Interestingly, interim injunctions in the UK may more readily be obtained in pharma patent cases than trade mark cases unless the defendant has taken steps to 'clear the way' of any blocking patents prior to entering the market: see SmithKlineBeecham v Apotex and cases that follow. That said, much depends on the relevant facts. In Cephalon v Orchid, an interim injunction was refused essentially based on Cephalon’s failure to prove irreparable harm. In Canada, interlocutory injunctive relief in patent cases remains problematic, see Tearlab Corporation v I-Med Pharma Inc., where the Canadian Federal Court of Appeal affirmed a trial judgment refusing an interlocutory injunction in a pharma patent case.
US case law has developed along different lines. Historically, irreparable harm has been presumed once the Court is satisfied the plaintiff is likely to succeed. This has changed as a result of two United States Supreme Court cases: eBay Inc. v MercExchange and Winter v Natural Resources Defense Council, Inc. According to the Winter case, in order to obtain a preliminary injunction, a plaintiff 'must establish that he is likely to succeed on the merits, that he is likely to suffer irreparable harm in the absence of preliminary relief, that the balance of equities tips in his favor, and that an injunction is in the public interest.'
Although eBay and Winter are important cases that indicate the present state of US law, it remains unclear whether it is appropriate for US Courts to apply a 'sliding scale' approach as mentioned above. In the author’s view, the fact that an interlocutory injunction is an extraordinary remedy that can affect the public interest as well as the interests of rival traders, means that irreparable harm generally should not be presumed.
There appears to be divergent views among the Federal circuits in the US as to the applicability of a sliding scale test. As a result, in 2017 the Board of Directors of the INTA passed a resolution proposing that the Lanham Act should be amended to provide that 'when a claimant seeks injunctive relief under Section 34 of the Act, a rebuttable presumption of irreparable harm shall apply where there has been a finding of liability, or in the case of a motion for a preliminary injunction, a finding of probable success on the merits of the claim'. This means that the burden of proof then shifts to the defendant to disprove irreparable harm.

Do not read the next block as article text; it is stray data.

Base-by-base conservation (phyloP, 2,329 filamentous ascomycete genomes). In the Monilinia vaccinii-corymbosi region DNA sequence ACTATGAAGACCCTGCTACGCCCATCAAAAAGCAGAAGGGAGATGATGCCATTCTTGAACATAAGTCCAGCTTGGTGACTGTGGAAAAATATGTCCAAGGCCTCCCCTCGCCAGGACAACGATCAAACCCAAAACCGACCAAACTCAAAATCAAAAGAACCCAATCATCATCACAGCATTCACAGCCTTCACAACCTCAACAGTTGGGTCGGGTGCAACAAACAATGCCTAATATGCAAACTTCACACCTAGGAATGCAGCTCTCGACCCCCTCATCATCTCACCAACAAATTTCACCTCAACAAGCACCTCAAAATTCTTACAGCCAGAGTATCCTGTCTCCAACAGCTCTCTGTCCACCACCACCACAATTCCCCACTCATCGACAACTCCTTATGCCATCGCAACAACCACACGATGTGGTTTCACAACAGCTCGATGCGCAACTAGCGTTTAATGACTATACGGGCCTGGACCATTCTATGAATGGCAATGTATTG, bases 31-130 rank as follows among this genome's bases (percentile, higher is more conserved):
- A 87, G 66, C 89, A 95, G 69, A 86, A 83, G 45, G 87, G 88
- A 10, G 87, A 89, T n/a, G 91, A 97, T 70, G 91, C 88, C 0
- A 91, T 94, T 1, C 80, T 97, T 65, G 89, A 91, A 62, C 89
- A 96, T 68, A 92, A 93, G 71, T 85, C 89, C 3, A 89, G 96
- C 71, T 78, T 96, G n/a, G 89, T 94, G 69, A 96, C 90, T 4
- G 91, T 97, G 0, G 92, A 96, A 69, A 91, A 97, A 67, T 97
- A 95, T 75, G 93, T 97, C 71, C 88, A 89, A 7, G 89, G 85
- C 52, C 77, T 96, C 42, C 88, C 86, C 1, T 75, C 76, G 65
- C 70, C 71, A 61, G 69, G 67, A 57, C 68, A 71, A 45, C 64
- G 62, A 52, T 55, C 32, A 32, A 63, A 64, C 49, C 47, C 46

In the author’s view, this approach may encourage trade mark bullying, and may be inconsistent with the public interest in freedom of competition and freedom of expression. Proving 'probable success' is not the same thing as proving liability for infringement or unfair competition, and could lead to cases where injunctions are issued without proof of any likely harm to the trade mark owner.
All that said, we do live in the real world, and in cases where the defendant’s conduct is considered to be clearly wrong, perhaps even borderline outrageous, the Court may well decide that to apply too strict an approach to irreparable harm could put the Court in the position of siding with a wrongdoer. This was well expressed in Ludlow Music Inc. v Canint Music Corp. 1967 CarswellNat 19, a copyright decision of Jackett, P. of the then Exchequer Court of Canada, now the Federal Court of Canada. 'In effect, as it seems to me, it is a proper exercise of judicial discretion to protect property rights against encroachment that has no apparent justification, and, in particular, to protect copyright against what appears to be piracy.'
This article was first published in Law Lore & Practice, September 2018 edition, a PTMG publication.